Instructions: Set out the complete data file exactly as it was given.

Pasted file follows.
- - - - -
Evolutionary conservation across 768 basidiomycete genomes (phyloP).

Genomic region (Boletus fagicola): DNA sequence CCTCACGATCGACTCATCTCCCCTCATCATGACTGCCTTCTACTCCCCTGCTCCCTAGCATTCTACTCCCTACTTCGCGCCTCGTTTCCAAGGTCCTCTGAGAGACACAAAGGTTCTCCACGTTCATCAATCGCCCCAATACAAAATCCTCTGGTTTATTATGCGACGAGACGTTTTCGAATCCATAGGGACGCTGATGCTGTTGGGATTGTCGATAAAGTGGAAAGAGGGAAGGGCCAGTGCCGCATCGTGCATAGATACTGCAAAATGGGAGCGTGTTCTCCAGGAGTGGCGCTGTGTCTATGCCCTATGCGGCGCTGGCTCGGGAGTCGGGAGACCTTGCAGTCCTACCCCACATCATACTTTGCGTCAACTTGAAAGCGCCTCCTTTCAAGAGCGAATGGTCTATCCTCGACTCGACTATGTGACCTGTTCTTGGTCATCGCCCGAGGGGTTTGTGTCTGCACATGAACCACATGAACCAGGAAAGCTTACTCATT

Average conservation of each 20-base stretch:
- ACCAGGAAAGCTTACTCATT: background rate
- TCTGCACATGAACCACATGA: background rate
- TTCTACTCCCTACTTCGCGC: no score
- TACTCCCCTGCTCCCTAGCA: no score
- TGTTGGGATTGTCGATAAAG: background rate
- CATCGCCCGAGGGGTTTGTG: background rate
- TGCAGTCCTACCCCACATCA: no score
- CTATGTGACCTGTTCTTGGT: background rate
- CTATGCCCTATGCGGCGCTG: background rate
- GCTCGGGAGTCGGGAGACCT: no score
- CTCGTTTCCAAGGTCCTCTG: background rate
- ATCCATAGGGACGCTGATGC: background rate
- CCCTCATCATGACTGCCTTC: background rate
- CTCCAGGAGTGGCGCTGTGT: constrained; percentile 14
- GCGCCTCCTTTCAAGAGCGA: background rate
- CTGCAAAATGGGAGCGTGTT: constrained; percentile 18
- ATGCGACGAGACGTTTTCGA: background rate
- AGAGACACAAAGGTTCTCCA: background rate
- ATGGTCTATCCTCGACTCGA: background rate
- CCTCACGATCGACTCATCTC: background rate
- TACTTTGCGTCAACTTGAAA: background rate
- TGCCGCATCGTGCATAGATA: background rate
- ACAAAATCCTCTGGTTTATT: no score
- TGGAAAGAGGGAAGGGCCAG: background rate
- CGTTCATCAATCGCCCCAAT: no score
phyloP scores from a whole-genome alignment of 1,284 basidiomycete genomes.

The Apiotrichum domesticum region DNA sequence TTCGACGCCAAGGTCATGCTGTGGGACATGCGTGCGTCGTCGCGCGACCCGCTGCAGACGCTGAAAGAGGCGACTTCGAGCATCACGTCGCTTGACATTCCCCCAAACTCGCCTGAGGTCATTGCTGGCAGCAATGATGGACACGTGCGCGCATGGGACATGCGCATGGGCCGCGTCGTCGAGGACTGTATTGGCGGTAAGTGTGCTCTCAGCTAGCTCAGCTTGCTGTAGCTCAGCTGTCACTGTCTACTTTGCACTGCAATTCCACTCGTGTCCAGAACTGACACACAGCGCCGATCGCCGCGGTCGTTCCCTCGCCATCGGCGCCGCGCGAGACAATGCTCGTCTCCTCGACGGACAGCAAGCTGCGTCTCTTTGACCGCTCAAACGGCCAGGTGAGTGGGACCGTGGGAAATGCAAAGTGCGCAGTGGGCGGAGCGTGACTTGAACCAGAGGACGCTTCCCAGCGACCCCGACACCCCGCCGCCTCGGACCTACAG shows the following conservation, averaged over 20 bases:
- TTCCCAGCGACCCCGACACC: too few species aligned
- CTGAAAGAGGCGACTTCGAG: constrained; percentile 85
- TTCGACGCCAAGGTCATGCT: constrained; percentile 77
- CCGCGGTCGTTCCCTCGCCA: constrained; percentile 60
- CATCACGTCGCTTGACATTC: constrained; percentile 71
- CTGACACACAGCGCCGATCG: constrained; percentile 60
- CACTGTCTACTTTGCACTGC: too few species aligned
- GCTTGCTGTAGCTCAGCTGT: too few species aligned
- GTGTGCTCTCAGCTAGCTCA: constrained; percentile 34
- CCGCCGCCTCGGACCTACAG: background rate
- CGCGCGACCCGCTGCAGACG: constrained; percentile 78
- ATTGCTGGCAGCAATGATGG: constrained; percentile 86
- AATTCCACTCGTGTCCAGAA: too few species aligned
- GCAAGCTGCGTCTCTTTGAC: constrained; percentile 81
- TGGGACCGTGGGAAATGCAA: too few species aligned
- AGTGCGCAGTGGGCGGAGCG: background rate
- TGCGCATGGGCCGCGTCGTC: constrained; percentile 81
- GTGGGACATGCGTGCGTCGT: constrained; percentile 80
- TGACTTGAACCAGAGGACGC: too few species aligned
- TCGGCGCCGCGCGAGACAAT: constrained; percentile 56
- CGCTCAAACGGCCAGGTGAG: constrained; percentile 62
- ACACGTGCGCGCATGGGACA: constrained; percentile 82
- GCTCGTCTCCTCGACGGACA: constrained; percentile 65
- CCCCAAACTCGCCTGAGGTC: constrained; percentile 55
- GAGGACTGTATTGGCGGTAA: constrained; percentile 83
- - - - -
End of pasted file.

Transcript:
Evolutionary conservation across 768 basidiomycete genomes (phyloP).

Genomic region (Boletus fagicola): DNA sequence CCTCACGATCGACTCATCTCCCCTCATCATGACTGCCTTCTACTCCCCTGCTCCCTAGCATTCTACTCCCTACTTCGCGCCTCGTTTCCAAGGTCCTCTGAGAGACACAAAGGTTCTCCACGTTCATCAATCGCCCCAATACAAAATCCTCTGGTTTATTATGCGACGAGACGTTTTCGAATCCATAGGGACGCTGATGCTGTTGGGATTGTCGATAAAGTGGAAAGAGGGAAGGGCCAGTGCCGCATCGTGCATAGATACTGCAAAATGGGAGCGTGTTCTCCAGGAGTGGCGCTGTGTCTATGCCCTATGCGGCGCTGGCTCGGGAGTCGGGAGACCTTGCAGTCCTACCCCACATCATACTTTGCGTCAACTTGAAAGCGCCTCCTTTCAAGAGCGAATGGTCTATCCTCGACTCGACTATGTGACCTGTTCTTGGTCATCGCCCGAGGGGTTTGTGTCTGCACATGAACCACATGAACCAGGAAAGCTTACTCATT

Average conservation of each 20-base stretch:
- ACCAGGAAAGCTTACTCATT: background rate
- TCTGCACATGAACCACATGA: background rate
- TTCTACTCCCTACTTCGCGC: no score
- TACTCCCCTGCTCCCTAGCA: no score
- TGTTGGGATTGTCGATAAAG: background rate
- CATCGCCCGAGGGGTTTGTG: background rate
- TGCAGTCCTACCCCACATCA: no score
- CTATGTGACCTGTTCTTGGT: background rate
- CTATGCCCTATGCGGCGCTG: background rate
- GCTCGGGAGTCGGGAGACCT: no score
- CTCGTTTCCAAGGTCCTCTG: background rate
- ATCCATAGGGACGCTGATGC: background rate
- CCCTCATCATGACTGCCTTC: background rate
- CTCCAGGAGTGGCGCTGTGT: constrained; percentile 14
- GCGCCTCCTTTCAAGAGCGA: background rate
- CTGCAAAATGGGAGCGTGTT: constrained; percentile 18
- ATGCGACGAGACGTTTTCGA: background rate
- AGAGACACAAAGGTTCTCCA: background rate
- ATGGTCTATCCTCGACTCGA: background rate
- CCTCACGATCGACTCATCTC: background rate
- TACTTTGCGTCAACTTGAAA: background rate
- TGCCGCATCGTGCATAGATA: background rate
- ACAAAATCCTCTGGTTTATT: no score
- TGGAAAGAGGGAAGGGCCAG: background rate
- CGTTCATCAATCGCCCCAAT: no score
phyloP scores from a whole-genome alignment of 1,284 basidiomycete genomes.

The Apiotrichum domesticum region DNA sequence TTCGACGCCAAGGTCATGCTGTGGGACATGCGTGCGTCGTCGCGCGACCCGCTGCAGACGCTGAAAGAGGCGACTTCGAGCATCACGTCGCTTGACATTCCCCCAAACTCGCCTGAGGTCATTGCTGGCAGCAATGATGGACACGTGCGCGCATGGGACATGCGCATGGGCCGCGTCGTCGAGGACTGTATTGGCGGTAAGTGTGCTCTCAGCTAGCTCAGCTTGCTGTAGCTCAGCTGTCACTGTCTACTTTGCACTGCAATTCCACTCGTGTCCAGAACTGACACACAGCGCCGATCGCCGCGGTCGTTCCCTCGCCATCGGCGCCGCGCGAGACAATGCTCGTCTCCTCGACGGACAGCAAGCTGCGTCTCTTTGACCGCTCAAACGGCCAGGTGAGTGGGACCGTGGGAAATGCAAAGTGCGCAGTGGGCGGAGCGTGACTTGAACCAGAGGACGCTTCCCAGCGACCCCGACACCCCGCCGCCTCGGACCTACAG shows the following conservation, averaged over 20 bases:
- TTCCCAGCGACCCCGACACC: too few species aligned
- CTGAAAGAGGCGACTTCGAG: constrained; percentile 85
- TTCGACGCCAAGGTCATGCT: constrained; percentile 77
- CCGCGGTCGTTCCCTCGCCA: constrained; percentile 60
- CATCACGTCGCTTGACATTC: constrained; percentile 71
- CTGACACACAGCGCCGATCG: constrained; percentile 60
- CACTGTCTACTTTGCACTGC: too few species aligned
- GCTTGCTGTAGCTCAGCTGT: too few species aligned
- GTGTGCTCTCAGCTAGCTCA: constrained; percentile 34
- CCGCCGCCTCGGACCTACAG: background rate
- CGCGCGACCCGCTGCAGACG: constrained; percentile 78
- ATTGCTGGCAGCAATGATGG: constrained; percentile 86
- AATTCCACTCGTGTCCAGAA: too few species aligned
- GCAAGCTGCGTCTCTTTGAC: constrained; percentile 81
- TGGGACCGTGGGAAATGCAA: too few species aligned
- AGTGCGCAGTGGGCGGAGCG: background rate
- TGCGCATGGGCCGCGTCGTC: constrained; percentile 81
- GTGGGACATGCGTGCGTCGT: constrained; percentile 80
- TGACTTGAACCAGAGGACGC: too few species aligned
- TCGGCGCCGCGCGAGACAAT: constrained; percentile 56
- CGCTCAAACGGCCAGGTGAG: constrained; percentile 62
- ACACGTGCGCGCATGGGACA: constrained; percentile 82
- GCTCGTCTCCTCGACGGACA: constrained; percentile 65
- CCCCAAACTCGCCTGAGGTC: constrained; percentile 55
- GAGGACTGTATTGGCGGTAA: constrained; percentile 83